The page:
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Odin
February 9th, 2005, 07:53 AM
I heard this radio commerical the other day about an 11-year-old breaking the sound barrier riding a ice luge. This got me thinking, how long and at what angle would you need to have a track (assuming the track is straight) in order to break the sound barrier? I collected the following information:

Speed of Sound: 340.29 m/s

Luge: 820 g

Kid: 52,163.1 g

Total weight (accounting for extra weight): 52,983.3 g

Could someone help out a bit? Thanks.

Fawriel
February 9th, 2005, 09:20 AM
I doubt strongly that that is possible. Not even falling straight down would be fast enough to break the sound barrier..

Stijn
February 9th, 2005, 09:53 AM
the angle doesnt matter (as long as its mroe than 0) but the length of the track does.

sproedel
February 9th, 2005, 10:03 AM
as faw stated: it is impossible. i can't even imagine, how an 11-year old kid could stand the wind caused by the speed.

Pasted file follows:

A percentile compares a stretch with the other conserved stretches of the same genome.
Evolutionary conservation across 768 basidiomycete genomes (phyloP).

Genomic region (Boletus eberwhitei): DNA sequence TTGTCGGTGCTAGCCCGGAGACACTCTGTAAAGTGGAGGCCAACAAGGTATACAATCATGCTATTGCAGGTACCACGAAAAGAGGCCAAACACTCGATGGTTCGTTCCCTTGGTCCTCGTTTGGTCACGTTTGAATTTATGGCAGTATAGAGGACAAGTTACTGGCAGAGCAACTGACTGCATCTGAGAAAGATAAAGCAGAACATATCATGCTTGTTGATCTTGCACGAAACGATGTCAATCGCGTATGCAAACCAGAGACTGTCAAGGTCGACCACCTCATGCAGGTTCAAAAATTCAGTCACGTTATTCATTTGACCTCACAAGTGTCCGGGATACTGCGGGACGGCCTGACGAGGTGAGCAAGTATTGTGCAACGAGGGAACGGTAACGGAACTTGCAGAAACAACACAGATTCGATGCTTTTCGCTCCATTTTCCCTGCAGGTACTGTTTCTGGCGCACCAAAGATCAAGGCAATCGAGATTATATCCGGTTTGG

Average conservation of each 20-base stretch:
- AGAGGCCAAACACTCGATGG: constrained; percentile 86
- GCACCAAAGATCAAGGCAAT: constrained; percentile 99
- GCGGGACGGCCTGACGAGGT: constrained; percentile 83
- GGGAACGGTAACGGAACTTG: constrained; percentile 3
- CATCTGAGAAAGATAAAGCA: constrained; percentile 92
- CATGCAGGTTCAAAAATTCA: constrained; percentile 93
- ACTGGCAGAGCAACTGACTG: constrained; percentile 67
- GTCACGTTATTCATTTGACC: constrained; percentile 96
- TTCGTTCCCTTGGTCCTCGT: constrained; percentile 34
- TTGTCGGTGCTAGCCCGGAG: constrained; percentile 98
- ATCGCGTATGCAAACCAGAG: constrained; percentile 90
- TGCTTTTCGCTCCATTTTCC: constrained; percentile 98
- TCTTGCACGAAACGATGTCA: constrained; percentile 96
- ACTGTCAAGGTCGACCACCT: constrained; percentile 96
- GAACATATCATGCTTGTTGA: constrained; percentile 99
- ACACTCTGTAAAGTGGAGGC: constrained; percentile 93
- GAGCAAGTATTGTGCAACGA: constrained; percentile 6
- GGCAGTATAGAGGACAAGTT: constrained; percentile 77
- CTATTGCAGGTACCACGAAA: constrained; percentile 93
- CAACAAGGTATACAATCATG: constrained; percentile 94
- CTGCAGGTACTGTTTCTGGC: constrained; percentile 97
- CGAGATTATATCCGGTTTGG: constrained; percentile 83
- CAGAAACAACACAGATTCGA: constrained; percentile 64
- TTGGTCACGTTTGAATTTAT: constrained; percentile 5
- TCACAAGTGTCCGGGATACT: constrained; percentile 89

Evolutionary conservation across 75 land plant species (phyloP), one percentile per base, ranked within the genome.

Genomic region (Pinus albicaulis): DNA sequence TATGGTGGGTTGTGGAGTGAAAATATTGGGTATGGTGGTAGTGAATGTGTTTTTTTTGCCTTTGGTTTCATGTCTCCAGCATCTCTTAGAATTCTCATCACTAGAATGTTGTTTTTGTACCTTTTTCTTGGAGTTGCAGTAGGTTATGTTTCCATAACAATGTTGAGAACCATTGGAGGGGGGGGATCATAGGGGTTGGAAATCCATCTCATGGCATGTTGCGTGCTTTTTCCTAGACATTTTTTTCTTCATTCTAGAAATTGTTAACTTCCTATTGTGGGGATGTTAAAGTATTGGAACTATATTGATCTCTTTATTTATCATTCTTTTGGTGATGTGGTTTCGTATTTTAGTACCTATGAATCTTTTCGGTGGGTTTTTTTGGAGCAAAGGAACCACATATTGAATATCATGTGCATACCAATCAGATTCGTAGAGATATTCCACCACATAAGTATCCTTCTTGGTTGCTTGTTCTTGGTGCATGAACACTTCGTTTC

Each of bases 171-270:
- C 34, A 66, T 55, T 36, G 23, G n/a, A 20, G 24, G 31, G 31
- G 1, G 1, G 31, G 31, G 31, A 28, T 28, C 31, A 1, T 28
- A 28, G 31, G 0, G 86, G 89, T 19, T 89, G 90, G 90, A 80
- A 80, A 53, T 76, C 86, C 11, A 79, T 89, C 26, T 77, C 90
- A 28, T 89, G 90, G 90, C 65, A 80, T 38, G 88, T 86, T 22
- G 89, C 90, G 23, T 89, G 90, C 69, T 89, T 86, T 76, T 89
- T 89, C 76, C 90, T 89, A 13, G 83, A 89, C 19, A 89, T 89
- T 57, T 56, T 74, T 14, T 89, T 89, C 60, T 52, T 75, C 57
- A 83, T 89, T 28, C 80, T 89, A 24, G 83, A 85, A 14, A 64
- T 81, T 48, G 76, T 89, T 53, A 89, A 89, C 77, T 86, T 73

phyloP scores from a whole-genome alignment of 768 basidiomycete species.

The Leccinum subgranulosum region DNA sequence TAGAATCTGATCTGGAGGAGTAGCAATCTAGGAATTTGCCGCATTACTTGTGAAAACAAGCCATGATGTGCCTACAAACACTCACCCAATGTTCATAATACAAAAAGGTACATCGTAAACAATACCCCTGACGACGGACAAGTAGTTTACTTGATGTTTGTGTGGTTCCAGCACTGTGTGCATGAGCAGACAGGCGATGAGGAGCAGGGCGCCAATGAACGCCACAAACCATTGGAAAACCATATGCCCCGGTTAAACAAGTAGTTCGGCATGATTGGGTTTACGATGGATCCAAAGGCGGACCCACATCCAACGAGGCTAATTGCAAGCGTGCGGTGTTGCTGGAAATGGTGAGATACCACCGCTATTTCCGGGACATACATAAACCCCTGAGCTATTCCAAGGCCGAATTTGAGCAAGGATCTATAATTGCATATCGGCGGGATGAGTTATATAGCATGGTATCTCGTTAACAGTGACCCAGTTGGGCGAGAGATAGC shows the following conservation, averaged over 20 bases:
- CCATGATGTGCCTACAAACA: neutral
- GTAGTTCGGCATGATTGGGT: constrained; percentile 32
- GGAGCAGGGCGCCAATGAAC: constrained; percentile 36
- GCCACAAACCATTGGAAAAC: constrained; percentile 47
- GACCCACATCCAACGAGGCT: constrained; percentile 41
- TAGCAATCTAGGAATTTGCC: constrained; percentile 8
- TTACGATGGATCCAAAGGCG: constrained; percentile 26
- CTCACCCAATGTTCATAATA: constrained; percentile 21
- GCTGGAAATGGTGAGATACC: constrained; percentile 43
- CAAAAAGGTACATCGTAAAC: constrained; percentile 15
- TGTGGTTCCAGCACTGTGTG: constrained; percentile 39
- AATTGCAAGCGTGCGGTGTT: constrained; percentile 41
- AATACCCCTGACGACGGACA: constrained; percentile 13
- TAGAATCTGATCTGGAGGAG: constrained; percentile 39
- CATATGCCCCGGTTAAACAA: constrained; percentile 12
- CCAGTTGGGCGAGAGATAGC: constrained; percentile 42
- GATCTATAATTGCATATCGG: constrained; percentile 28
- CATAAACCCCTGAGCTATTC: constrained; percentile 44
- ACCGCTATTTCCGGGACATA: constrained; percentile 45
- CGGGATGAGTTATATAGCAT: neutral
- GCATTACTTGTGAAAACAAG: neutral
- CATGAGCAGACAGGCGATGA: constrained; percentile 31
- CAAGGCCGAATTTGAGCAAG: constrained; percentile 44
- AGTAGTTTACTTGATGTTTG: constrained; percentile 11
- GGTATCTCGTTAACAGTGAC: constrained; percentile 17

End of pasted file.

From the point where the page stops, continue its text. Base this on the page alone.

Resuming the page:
Odin
February 9th, 2005, 10:43 AM
This is hypothetical. The 11-year-old kid has weightless protection from the sound barrier.

I just want to know how long a track (at a 45 degree angle) would have to be to send something weighing 52,983.3 grams through the sound barrier.

JelZe GoldRabbit
February 9th, 2005, 10:46 AM
as faw stated: it is impossible. i can't even imagine, how an 11-year old kid could stand the wind caused by the speed.

By hanging on really really tight? It is possible, National Lampoon's Christmas Vacation has proven it :lol:

Seriously now, in theory it's possible for anything to break the sound barrier, the speed of sound is "only" roughly 1225 km/h or 766 mph. All it needs is a steady acceleration rate, and a way to counter friction and air resistance. It's very hard and almost impossible and I wouldn't advise anyone trying it.

Besides, it's a commercial, they always exaggerate things in them :lol:

- JelZe GoldRabbit =:3